First Night: Tamara Drewe, Cannes Film Festival

3.00

A pretty tale of countryside alliances – but hardly Hardy

Stephen Frears' big-screen version of the Posy Simmonds comic strip is a very cosy, middlebrow affair. Imagine Martin Scorsese in Ambridge adapting The Archers and you'll come close to its essence. It's amiable enough, has plenty of picture-postcard imagery of rural England (with hens and cows to the fore) and Gemma Arterton looks very fetching in her denim shorts. This, though, isn't exactly Frears at full throttle. There is precious little of the dark passion that ran through Thomas Hardy's Far from the Madding Crowd (to which constant reference is made) here.

Arterton plays a music journalist writing for The Independent (of all papers) who returns to the rural village where she grew up. She has had a nose job, drives a Mini, and is now very much more poised and glamorous than when she left as a gawky young woman.

The village is home to arrogant novelist Nicholas Hardiment (Roger Allam), who cheats on his wife, the long-suffering Beth (Tamsin Greig.) It's also where the brooding country lad Andy Cobb (Luke Evans) lives. He is a former boyfriend of Tamara's and clearly still harbours strong feelings for her.

Frears plays up the comic elements in the story. In particular, he foregrounds the antics of two mischievous, bored teenage girls who spend their days throwing eggs at cars and lusting after pop star Ben Sergeant (Dominic Cooper). When Tamara begins an affair with Ben, these little harpies conspire against her in ever more demented fashion.

Frears shows the British countryside in rose-tinted fashion. It never seems to rain. The houses all have thatched roofs. Even the hens are photogenic.

The plotting is entirely predictable. The film's protagonists are eminently middle-class types who have ovens in their country kitchens and base their lives round Radio 4 schedules (there is even a cameo from James Naughtie). When they're not writing or reading crime novels or tending the livestock, these characters are primarily obsessed with sex. The arrival of Tamara sets them all a-flutter. Tamara herself is cheerfully promiscuous.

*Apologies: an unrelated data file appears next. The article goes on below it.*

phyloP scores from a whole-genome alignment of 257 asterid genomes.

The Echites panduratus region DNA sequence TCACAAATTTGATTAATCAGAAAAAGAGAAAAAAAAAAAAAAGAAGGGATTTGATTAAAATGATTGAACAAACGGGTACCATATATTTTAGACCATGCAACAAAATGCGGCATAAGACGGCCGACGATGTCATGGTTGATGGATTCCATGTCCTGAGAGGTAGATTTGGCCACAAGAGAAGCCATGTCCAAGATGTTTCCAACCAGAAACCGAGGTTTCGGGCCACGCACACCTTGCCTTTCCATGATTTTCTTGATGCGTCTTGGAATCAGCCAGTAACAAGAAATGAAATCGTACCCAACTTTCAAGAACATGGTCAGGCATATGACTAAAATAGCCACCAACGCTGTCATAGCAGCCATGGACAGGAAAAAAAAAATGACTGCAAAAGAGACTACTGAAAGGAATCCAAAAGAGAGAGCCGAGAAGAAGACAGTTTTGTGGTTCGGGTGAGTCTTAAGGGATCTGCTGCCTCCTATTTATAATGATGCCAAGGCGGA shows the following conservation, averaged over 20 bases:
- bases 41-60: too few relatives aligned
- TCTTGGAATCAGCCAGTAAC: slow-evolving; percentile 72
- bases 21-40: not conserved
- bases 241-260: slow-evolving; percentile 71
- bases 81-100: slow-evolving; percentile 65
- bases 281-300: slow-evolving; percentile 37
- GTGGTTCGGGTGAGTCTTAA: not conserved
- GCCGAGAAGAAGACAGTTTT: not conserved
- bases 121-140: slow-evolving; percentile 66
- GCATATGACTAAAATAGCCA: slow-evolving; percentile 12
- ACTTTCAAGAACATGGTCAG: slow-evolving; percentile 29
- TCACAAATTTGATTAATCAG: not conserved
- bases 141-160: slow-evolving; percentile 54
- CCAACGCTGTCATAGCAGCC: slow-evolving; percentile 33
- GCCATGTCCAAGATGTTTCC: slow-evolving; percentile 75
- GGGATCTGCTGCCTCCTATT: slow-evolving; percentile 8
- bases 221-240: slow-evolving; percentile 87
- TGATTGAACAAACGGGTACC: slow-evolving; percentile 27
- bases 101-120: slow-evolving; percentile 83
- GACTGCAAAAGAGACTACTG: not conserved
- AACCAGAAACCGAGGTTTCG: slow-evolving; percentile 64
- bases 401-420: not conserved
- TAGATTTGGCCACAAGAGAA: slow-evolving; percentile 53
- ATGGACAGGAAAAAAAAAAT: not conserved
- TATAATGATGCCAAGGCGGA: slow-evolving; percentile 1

In its own quaint fashion, Tamara Drewe is likeable and funny enough. The tone, though, is very uneven. The inane humour and jokes about the differences between country and city life eventually begin to grate. In the latter part of the film, as the tone darkens, Frears' glib, upbeat storytelling style seems inappropriate. In Thomas Hardy adaptations, we're painfully aware of class and sexual tension. When affairs go awry, the consequences are tragic. Here, nothing much seems at stake. Frears orchestrates one memorable action sequence – a cattle stampede. Just occasionally, he hints at the insecurity of Tamara (abandoned as a kid by her father) and the unhappiness of Beth, who begins to discover details about her husband's philandering by studying the plots of his old books. The characterisation is vivid but determinedly superficial. It's as if Frears is worried that if he probes too deeply, he will risk ruining the mood of jolly escapism that generally prevails.